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4 min readGuide for web designers Series
  • RWD
  • web design

Best resolutions for desktop web design

Best resolutions for desktop web design

As a software house we are often asked by the designers about the best resolutions for their web design. Variety of types and sizes of laptops, monitors and other kinds of internet-enabled devices on the market is not making it easy. But don’t worry, we got you! During the past ten years, we managed to determine what works best for both designers and clients.


Desktop resolutions

Let’s start with a honest statement: there’s no single standard out there. We could write a book about it and still would not cover all nuances. Yet, from our experience, the following simple rules should do the job for most projects.

For desktop design choose the resolution from the list below:

  • 1366 × 768
  • 1440 × 900
  • 1920 × 1080

What resolution is the best for my project?

If you are not sure which resolution might be best for you, go with the 1440 × 900.

There still might be some factors that can help you determine which resolution might be best for your client and final user of your project.

  • if your client or the clients target users group is using laptops with Window, go with the most popular Windows resolution which is 1366 × 768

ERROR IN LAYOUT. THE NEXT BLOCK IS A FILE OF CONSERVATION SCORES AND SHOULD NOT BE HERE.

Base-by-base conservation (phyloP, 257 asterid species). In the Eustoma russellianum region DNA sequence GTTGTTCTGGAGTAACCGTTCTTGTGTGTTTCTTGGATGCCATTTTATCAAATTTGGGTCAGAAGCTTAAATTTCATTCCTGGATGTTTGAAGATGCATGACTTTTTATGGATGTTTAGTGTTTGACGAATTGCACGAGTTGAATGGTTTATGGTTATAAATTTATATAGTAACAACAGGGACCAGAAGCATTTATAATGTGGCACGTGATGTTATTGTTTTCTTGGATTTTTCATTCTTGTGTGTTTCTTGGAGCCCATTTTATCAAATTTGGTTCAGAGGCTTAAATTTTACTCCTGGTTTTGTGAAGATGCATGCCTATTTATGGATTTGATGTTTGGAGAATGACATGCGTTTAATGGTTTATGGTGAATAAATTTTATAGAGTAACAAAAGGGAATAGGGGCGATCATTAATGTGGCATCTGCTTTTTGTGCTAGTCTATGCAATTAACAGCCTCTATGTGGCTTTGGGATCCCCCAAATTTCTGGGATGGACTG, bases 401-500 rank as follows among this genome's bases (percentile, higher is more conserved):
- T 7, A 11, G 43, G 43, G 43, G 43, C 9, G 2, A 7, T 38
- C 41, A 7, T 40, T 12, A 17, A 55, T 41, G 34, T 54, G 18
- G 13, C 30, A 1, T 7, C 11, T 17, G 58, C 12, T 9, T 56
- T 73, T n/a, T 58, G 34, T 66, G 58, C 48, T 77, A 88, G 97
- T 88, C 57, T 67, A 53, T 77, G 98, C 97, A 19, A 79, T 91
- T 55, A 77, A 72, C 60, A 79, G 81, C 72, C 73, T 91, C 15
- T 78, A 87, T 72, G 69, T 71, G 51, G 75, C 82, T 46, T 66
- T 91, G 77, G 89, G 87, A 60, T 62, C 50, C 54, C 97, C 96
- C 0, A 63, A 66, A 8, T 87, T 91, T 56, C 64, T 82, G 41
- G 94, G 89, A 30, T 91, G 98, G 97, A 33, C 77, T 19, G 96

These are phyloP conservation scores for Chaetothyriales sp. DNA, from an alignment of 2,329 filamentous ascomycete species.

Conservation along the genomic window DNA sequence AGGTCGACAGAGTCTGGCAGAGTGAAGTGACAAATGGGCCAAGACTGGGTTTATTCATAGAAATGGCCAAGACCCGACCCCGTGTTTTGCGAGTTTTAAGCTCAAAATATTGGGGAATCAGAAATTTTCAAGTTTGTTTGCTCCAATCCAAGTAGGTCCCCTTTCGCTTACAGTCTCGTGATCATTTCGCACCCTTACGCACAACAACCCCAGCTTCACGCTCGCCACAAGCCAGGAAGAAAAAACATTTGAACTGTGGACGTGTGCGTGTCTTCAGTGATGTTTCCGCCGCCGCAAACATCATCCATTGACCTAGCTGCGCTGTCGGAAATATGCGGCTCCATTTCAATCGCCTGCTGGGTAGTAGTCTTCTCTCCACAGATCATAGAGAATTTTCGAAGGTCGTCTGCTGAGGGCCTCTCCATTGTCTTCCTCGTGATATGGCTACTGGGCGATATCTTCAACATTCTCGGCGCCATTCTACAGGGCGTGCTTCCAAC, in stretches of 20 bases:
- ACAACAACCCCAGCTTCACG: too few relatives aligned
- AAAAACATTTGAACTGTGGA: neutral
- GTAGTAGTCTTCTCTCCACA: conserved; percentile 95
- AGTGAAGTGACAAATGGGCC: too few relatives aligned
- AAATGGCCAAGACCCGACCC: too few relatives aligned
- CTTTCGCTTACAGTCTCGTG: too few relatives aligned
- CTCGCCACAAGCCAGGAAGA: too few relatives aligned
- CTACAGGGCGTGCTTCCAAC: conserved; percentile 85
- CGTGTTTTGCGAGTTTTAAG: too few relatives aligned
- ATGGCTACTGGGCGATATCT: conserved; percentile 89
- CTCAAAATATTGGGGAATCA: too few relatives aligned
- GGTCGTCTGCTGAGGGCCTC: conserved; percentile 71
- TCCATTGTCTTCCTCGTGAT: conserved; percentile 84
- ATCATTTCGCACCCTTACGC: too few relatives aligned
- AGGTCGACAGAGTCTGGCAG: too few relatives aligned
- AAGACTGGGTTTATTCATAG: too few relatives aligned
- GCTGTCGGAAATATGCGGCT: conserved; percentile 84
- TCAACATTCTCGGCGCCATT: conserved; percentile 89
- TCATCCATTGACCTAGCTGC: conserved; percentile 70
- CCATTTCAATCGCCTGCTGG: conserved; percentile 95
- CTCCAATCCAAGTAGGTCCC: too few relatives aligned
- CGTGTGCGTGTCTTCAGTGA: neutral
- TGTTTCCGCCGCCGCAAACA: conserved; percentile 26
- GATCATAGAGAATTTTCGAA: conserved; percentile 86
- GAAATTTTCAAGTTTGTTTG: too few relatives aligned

• if your client or the clients target users group is using laptops with Mac, go with the most popular Mac resolution which is 1440 × 900
  • if your client or the clients target users group is using external monitor or has an upscaled resolution (not talking about the Retina) go with 1920 × 1080

Do I need to prepare my design for a few desktop resolutions?

No. But you should definitely think ahead and know how you would like your design to scale. Currently, the best solution is to just scale the website proportionally, but you might want your design to behave differently. Remember to always talk about this with the developers beforehand. Scaling might change the coding approach.

How would my design look on larger screens eg. 2560 x 1440?

It’s your decision.

Generally there are two approaches - scale the project up proportionally or add blank spaces on the sides. But sky's the limit and if you have another idea, let’s talk about it!

A group of people on a city square, paved with grid-like patern; Photo by Annie Spratt on Unsplash

Beware of the vertical dimension

While designing elements or height dependent sections, remember about the browser bars at the top and operating system bottom navigation. If your target resolution is 1440x900 assume that your design needs to look good also on the 1440x700. If your hero section needs to be full height, don’t put too many elements on it and allow it to adapt to the user’s real screen size.

💡 Tip

When working on a design for a longer, scrolling page, it's worth to add a horizontal guide to mark the first fold. This way, you'll be able to better understand, how your layout is going to look in the browser.

If you're using Figma, enable rulers by taping Shift + R on your keyboard. Having the rulers visible, select the frame you are working on, and then click and drag the horizontal ruler to pull a guideline onto the frame. If you then hold Option (or Alt on Windows), you'll see the pixel distance between the top of the frame and the current position of the inserted guide.

Curious about mobile resolutions?

In the next post in this series, we'll cover the mobile part of the equasion. Stay tuned!

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